In April, Flowers received a Digital Square award to lead an online community of practice on open-source lab information systems like OpenELIS, and Dr. Puttkammer received a Digital Square award to design and test practical and generalizable solutions for interoperability between OpenELIS and two other leading open source tools: OpenMRS and OpenLMIS.

DIGI partners with global communities to develop and enhance digital tools and provide technical assistance for effective implementation and sustainability. The team works closely with on-the-ground experts and stakeholders to guide and facilitate governance, capacity building, and continuous quality improvement using a maturity model lens.

DIGI works in the following technical areas:

  • Software Design & Development
  • Health Data Exchange Standards
  • Health Systems Architecture
  • Information Security
  • Evidence-Based Evaluation and Implementation
  • Digital Health Workforce Development

“With investment from the I-TECH center to launch DIGI, we have been able to approach the work in a new way that is flexible and responsive and promotes cross project sharing,” explained Dr. Puttkammer. “We hope this will continue to strengthen the department’s standing as a leader in digital health.”

Cervical Cancer Screening and Treatment Strategy Support in Malawi

Cervical cancer is the leading cause of cancer death among women in Malawi.1 In response, the Ministry of Health (MoH) in Malawi developed the National Cervical Cancer Control Strategy 2016-2020. The strategy outlines comprehensive interventions, including the integration of cervical cancer screening services into HIV care.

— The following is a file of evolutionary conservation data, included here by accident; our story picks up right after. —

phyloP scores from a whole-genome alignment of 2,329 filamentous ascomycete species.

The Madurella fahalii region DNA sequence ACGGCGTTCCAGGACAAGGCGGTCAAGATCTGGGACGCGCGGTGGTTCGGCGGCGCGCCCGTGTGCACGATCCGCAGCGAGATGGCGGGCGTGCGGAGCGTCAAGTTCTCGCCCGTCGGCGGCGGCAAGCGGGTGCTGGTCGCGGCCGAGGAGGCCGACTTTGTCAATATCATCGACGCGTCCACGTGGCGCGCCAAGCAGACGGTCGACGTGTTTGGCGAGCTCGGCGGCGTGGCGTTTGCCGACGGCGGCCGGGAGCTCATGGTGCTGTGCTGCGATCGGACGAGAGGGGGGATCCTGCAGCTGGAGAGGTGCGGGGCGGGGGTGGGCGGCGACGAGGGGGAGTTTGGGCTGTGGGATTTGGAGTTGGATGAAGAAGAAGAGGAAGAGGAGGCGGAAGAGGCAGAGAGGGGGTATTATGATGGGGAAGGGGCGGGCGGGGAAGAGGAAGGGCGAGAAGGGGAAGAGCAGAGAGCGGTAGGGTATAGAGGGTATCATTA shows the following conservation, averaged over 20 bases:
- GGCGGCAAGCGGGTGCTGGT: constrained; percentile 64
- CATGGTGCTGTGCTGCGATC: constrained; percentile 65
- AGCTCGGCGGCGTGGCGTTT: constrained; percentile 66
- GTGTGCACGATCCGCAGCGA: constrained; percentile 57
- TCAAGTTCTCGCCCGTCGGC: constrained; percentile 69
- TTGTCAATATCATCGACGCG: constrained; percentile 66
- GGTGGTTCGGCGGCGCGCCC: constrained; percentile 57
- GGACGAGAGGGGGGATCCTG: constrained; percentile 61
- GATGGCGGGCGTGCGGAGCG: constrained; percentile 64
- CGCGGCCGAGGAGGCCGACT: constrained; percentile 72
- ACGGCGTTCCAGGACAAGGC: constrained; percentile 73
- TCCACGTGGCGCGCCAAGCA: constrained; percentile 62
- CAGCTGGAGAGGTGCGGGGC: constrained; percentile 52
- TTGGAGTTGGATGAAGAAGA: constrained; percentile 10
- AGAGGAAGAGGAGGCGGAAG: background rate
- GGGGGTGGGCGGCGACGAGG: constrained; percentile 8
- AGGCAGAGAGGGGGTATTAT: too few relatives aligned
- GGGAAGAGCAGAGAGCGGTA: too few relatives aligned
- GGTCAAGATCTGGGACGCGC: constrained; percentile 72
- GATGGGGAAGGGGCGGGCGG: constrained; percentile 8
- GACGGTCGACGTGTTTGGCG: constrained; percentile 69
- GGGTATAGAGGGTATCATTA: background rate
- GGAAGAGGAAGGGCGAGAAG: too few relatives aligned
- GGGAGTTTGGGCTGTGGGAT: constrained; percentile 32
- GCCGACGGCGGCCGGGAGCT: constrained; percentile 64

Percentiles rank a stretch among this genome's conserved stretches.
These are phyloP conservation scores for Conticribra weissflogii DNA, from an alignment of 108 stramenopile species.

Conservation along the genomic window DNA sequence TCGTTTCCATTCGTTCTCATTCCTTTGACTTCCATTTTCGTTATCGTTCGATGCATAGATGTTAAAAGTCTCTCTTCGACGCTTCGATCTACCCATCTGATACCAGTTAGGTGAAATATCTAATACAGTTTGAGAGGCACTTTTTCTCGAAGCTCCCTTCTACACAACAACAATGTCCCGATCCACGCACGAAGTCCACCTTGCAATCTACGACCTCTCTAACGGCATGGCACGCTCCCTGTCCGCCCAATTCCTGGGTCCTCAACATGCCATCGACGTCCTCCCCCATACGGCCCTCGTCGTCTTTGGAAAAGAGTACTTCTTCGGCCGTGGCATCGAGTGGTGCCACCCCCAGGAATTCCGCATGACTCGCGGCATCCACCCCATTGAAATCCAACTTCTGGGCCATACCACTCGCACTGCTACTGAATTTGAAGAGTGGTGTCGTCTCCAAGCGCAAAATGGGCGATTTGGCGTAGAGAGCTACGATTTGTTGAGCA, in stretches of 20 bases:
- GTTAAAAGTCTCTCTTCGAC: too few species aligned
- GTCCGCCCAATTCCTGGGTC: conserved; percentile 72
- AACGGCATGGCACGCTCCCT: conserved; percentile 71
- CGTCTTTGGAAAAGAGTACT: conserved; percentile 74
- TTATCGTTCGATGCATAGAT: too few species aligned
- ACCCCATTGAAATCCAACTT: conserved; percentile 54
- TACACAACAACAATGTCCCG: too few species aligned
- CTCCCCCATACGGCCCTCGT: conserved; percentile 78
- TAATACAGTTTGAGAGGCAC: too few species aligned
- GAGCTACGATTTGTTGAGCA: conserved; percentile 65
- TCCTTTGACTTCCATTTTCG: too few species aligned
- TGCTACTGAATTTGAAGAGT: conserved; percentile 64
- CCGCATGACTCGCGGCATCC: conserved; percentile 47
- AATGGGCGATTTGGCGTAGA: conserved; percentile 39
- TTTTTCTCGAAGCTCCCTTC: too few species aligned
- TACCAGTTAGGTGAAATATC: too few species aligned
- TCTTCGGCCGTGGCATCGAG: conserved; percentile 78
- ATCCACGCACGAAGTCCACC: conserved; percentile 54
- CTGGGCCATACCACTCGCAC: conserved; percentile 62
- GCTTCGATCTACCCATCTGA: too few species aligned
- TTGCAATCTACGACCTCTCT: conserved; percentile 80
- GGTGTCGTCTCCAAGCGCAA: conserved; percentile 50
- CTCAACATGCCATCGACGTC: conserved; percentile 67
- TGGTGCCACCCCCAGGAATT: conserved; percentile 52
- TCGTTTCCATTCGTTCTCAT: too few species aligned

In 2019, I-TECH supported the review and update of the National Cervical Cancer Guidelines and the monitoring and evaluation (M&E) framework in partnership with the Department of Reproductive Health and the Department of HIV/AIDS in Malawi. As part of that support, the team conducted a survey to establish which sites in the South West Zone had received equipment for cervical screening and treatment services from the MoH and found that 45 health facilities offer services.

To ensure that the strategy endorses current evidence-base approaches and M&E frameworks, the team convenes cervical cancer partner meetings to draft standard operating procedures and the M&E framework, revise monitoring tools, and conduct situational analyses.

In addition to contributing to national strategy updates, I-TECH is working with the MoH to ensure same-day treatment or follow-up for all pre-cancerous lesions.

1 Government of Malawi, National Cervical Cancer Control Strategy 2016-2020.

HIV ECHO Tele-Mentoring in the Caribbean

I-TECH facilitates an HIV ECHO® program, a distance-based tele-mentoring program for providers and clinics across the region. Weekly sessions provide access to brief HIV clinical updates along with an opportunity to present and receive consultation on challenging or unusual clinical care issues from a team of multi-cadre HIV experts as well as from other members of the community of practice. In response to an identified need, the program added a monthly mental health and HIV session.

In 2019, I-TECH began supporting the Medical Research Foundation to initiate a similar HIV/STI ECHO® program that will target HIV and STI care and treatment sites in Trinidad and Tobago as well as with in other countries in the region.